Bell Atlantic employees, also, have had to refresh some memories since the company began assigning the 240 area code in January, said spokeswoman Sandra Arnette.
But there haven't been a lot of calls, thanks to the Bell Atlantic's long preparation of customers, Arnette said.
The company spent about $2 million on a customer education campaign to ready folks for the assignment of two new area codes in Maryland, she said.
The telephone company switched from seven-digit to 10-digit dialing for local calls back in May 1997 to prepare for the area code "overlays" to meet demand for new telephone numbers, Arnette said.
With so many new numbers needed for fax lines, computer lines, second phone lines, multiple business lines and cellular phones, Bell Atlantic was quickly running out, she said.
It was decided that rather than carving the state into more geographic regions with their own area codes, both of the two current regions would be assigned a second area code, Arnette said.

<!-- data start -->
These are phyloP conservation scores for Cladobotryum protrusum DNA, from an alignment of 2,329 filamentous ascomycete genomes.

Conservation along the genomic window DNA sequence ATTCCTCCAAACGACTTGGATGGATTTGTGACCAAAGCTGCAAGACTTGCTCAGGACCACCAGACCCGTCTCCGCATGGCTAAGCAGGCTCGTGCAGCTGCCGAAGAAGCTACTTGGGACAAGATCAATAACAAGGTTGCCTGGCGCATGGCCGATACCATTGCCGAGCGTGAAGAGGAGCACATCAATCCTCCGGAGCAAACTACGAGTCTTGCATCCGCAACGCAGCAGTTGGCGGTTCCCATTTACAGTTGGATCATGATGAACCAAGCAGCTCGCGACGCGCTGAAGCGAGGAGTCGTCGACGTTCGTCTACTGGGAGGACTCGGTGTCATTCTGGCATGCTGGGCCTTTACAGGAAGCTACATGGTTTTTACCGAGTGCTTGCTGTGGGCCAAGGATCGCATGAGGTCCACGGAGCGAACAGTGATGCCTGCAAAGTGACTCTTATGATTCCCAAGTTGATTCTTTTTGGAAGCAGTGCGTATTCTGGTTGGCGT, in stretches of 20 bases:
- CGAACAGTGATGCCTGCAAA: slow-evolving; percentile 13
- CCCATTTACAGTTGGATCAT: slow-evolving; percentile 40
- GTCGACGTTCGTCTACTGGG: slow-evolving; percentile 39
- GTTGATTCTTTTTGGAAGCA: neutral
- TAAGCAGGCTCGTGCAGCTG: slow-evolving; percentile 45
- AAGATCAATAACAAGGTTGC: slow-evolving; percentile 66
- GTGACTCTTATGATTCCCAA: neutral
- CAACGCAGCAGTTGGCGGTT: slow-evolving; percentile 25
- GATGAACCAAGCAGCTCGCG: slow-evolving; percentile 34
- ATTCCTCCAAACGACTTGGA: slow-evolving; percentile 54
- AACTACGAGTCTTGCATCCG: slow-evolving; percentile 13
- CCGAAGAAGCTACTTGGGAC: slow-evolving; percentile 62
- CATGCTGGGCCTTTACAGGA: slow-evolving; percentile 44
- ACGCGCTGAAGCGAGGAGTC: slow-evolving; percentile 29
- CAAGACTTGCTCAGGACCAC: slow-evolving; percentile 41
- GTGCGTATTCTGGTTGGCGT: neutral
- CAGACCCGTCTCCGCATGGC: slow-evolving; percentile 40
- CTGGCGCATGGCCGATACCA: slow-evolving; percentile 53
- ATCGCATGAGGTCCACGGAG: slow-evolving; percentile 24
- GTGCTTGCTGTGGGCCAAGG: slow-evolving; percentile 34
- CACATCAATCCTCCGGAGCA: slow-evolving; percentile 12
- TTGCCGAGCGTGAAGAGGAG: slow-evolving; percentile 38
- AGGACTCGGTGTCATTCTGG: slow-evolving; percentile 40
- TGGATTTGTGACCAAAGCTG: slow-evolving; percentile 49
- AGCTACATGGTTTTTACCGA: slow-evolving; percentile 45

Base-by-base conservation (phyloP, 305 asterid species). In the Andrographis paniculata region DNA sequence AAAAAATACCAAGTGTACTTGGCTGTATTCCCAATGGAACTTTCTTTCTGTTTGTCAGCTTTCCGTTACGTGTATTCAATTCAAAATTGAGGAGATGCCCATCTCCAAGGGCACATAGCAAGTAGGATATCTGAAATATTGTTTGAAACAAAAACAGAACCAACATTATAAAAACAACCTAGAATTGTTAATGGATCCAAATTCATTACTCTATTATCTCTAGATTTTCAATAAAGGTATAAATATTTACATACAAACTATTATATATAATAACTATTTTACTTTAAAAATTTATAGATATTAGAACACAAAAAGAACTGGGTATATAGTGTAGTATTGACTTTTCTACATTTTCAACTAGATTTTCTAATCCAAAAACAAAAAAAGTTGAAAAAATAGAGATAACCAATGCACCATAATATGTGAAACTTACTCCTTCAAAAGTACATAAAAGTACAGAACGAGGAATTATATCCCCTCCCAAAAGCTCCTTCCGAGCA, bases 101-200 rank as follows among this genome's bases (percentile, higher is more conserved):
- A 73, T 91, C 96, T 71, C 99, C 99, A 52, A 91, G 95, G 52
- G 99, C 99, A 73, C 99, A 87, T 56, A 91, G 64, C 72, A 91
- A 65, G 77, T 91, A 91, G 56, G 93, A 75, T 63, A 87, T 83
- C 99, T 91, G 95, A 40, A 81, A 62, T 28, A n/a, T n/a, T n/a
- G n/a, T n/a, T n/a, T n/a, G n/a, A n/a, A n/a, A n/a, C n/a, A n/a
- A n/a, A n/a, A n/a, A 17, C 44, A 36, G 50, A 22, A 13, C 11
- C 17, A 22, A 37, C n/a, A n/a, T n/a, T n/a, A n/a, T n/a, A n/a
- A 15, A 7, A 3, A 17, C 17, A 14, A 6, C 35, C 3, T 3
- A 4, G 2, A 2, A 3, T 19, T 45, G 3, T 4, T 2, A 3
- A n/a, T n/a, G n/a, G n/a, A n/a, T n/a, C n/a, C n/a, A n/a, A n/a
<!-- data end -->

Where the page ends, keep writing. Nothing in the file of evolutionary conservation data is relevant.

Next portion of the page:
The 301 area code region -containing Washington, Frederick, Allegany, Garrett, Montgomery, Prince George's, Charles and St. Mary's counties - would get 240 as its second area code.
The 410 area code region - encompassing the rest of the state - would get 443 as its second area code.
Running out of phone numbers with the 410 area code at a faster rate than 301 area code numbers, Bell Atlantic started giving out numbers with the 443 area code around the end of 1998, Arnette said.
The company estimates that the two overlays will supply enough numbers to last at least 11 years, compared to about seven years if the company would have made another geographic split, she said.
The 410 area was introduced in 1992, Arnette said.
Prior to that, the 301 area code was used throughout Maryland, she said.